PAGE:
Pregnancy and Lactation Weekly Digest

For the Week Ending June 7, 2020. 

Harvard University and Pregistry team up and you can help!

7,000 women in 60 countries already completed this short and anonymous survey. Have you? Don’t miss this opportunity to help other pregnant and recently pregnant moms around the world! Click here.

COVID-19 and ACE inhibitors

SARS-CoV-2, the virus that causes COVID-19, enters human cells by latching on to a molecule on the human cell surface called ACE2. Some people take drugs that also interact with this molecule–called ACE inhibitors–to to treat high blood pressure and some kidney conditions. The ObG project has just published a meta-analysis of studies suggesting that taking an ACE inhibitor does not increase one’s risk of contracting COVID-19. Read more here.

This is important for you because it’s amazing that the ObG project is conducting, and disseminating, work like this.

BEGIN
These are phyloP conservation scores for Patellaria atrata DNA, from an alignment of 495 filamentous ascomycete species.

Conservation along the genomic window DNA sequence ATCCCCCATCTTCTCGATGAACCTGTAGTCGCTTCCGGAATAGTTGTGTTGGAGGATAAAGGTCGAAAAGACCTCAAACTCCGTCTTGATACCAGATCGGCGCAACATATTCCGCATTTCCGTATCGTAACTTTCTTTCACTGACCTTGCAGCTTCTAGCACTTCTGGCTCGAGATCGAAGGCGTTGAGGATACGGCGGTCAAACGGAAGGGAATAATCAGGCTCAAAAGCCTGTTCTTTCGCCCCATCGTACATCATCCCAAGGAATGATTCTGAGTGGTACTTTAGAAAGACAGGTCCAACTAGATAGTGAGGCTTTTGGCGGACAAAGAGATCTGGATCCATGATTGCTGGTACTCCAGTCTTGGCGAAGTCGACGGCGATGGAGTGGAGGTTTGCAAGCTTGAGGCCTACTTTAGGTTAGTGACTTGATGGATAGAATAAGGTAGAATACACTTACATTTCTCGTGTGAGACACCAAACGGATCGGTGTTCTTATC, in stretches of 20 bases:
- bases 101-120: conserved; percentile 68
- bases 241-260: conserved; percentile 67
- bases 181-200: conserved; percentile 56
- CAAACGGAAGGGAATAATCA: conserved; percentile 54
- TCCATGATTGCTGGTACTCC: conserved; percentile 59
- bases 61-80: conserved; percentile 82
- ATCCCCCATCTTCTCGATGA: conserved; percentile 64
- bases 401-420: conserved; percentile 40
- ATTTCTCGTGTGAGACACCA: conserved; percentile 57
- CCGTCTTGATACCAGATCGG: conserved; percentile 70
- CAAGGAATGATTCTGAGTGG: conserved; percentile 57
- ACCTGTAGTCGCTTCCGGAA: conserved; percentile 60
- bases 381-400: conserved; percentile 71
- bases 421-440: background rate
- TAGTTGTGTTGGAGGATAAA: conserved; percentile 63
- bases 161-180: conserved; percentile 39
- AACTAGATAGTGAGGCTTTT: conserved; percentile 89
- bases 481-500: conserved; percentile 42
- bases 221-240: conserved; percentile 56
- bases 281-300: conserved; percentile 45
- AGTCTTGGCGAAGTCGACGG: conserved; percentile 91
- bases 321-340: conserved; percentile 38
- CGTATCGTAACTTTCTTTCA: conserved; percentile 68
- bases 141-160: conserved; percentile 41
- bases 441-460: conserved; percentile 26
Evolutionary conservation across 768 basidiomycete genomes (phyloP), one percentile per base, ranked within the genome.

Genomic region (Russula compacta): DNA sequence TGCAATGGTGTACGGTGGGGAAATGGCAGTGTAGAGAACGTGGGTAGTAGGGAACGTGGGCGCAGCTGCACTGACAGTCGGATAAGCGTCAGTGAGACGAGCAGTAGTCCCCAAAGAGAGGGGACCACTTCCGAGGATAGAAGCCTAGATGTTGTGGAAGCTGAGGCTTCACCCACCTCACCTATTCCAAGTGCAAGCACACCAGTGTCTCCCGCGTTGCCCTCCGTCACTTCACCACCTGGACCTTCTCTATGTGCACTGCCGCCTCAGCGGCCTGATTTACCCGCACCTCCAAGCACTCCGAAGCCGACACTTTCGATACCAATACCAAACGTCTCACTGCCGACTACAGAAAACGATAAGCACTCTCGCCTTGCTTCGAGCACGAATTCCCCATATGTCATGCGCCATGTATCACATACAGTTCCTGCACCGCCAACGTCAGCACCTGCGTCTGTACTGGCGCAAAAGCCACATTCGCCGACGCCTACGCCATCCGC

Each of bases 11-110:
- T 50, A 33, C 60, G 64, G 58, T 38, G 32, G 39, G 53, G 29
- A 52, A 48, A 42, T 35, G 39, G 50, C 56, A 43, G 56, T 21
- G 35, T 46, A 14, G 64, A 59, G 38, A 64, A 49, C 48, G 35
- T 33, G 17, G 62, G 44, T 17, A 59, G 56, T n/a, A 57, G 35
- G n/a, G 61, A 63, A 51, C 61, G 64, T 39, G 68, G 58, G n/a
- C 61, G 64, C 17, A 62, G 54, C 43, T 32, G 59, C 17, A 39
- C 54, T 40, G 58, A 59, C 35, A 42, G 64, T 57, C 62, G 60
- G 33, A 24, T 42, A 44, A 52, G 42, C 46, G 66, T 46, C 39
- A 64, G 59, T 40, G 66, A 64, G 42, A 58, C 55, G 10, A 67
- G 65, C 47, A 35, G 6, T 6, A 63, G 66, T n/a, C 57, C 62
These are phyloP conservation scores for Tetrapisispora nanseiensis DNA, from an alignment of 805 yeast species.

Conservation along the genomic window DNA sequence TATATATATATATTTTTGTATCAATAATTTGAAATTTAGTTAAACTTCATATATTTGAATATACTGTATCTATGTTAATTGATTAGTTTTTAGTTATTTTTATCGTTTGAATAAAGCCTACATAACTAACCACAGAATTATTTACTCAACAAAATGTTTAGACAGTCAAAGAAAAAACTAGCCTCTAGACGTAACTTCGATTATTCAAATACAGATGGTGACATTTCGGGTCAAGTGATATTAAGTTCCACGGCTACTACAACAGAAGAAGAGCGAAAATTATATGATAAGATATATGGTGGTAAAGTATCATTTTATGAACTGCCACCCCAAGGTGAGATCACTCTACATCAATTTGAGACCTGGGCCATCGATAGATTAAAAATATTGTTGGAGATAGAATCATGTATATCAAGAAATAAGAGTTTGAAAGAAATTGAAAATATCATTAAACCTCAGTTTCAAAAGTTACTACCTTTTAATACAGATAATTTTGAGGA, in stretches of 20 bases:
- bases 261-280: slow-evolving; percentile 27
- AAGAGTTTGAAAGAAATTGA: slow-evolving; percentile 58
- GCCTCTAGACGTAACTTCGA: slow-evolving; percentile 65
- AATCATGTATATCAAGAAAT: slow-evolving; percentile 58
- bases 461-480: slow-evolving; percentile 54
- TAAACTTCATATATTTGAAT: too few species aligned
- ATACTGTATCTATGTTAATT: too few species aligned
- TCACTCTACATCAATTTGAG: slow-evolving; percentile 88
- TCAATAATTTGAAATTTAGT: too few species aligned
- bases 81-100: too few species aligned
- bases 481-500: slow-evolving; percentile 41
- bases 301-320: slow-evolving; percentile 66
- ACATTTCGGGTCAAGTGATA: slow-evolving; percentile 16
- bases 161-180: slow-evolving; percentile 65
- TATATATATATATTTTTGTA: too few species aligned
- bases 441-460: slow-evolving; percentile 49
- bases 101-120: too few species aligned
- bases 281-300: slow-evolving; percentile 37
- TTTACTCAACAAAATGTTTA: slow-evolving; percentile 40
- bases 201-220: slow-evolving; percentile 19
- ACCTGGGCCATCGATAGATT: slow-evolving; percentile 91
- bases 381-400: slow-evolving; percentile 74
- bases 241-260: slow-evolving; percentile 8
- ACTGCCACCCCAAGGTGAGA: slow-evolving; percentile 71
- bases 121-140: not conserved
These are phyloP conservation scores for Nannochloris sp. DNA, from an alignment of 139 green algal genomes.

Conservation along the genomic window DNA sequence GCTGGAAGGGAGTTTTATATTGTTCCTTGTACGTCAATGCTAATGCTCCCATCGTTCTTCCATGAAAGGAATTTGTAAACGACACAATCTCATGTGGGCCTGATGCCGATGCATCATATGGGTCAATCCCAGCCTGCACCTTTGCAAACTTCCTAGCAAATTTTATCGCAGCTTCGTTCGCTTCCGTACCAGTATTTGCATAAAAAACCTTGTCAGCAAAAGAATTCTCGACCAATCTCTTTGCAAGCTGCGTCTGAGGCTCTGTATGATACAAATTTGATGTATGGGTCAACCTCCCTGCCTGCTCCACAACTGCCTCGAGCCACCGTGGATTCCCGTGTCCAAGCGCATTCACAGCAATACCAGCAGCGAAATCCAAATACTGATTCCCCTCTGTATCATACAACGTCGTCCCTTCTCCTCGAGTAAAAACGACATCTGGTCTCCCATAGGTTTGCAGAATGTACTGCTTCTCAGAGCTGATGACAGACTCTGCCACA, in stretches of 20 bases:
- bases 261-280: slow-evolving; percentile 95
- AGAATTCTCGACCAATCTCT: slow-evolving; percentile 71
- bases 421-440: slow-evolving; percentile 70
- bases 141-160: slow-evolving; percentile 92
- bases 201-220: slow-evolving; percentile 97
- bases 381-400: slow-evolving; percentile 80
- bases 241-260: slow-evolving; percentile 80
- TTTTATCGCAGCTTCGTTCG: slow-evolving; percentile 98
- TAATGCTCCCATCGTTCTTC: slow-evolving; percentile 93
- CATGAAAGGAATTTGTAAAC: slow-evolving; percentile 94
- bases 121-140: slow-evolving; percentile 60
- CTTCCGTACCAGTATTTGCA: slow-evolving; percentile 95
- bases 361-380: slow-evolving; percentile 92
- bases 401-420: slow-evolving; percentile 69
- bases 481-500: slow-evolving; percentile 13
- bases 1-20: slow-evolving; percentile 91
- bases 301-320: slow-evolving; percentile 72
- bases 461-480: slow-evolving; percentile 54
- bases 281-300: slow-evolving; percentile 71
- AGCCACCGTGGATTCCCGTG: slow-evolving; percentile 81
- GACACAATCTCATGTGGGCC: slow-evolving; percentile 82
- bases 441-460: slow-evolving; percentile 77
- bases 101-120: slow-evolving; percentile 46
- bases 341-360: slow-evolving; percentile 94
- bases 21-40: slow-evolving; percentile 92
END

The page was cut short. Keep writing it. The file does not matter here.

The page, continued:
A star is born

New stars are born in our galaxy, the Milky Way, when we get too close to the galaxy next door, Sagittarius. At least so says a new analysis just published in Nature Astronomy. Read more here.

This is important for you because what’s your sign? And your baby’s?

And a planet

In Astronomy and Physics, the newly published paper concerns the birth of a planet. And this one has pictures! Read more here.

This is important for you because humanity might one day need a new plant to flee to, since we’re destroying our home. But not this newborn; it’s 520 light years away.

And sloths

A two-toed sloth recently arrived at the zoo in Providence, Rhode Island. The delivery was rough, but the baby was born healthy. One was just born in the VIrginia zoo as well. Read more here.

This is important for you because sloths are notorious for their slow, languorous lifestyles; they can provide much needed inspiration for some days of sheltering at home.

The most popular article on The Pulse this week was Hot and Cold Therapy Against Covid-19: Safe for Pregnant Women? Read it here.

Diana Gitig
Dr. Diana Gitig has a Ph.D. in cell biology and genetics from Cornell University, and has been writing about issues in biology – from molecular biology to cancer to immunology to neuroscience to nutrition to agriculture - for the past fifteen years. She has three teenaged children.

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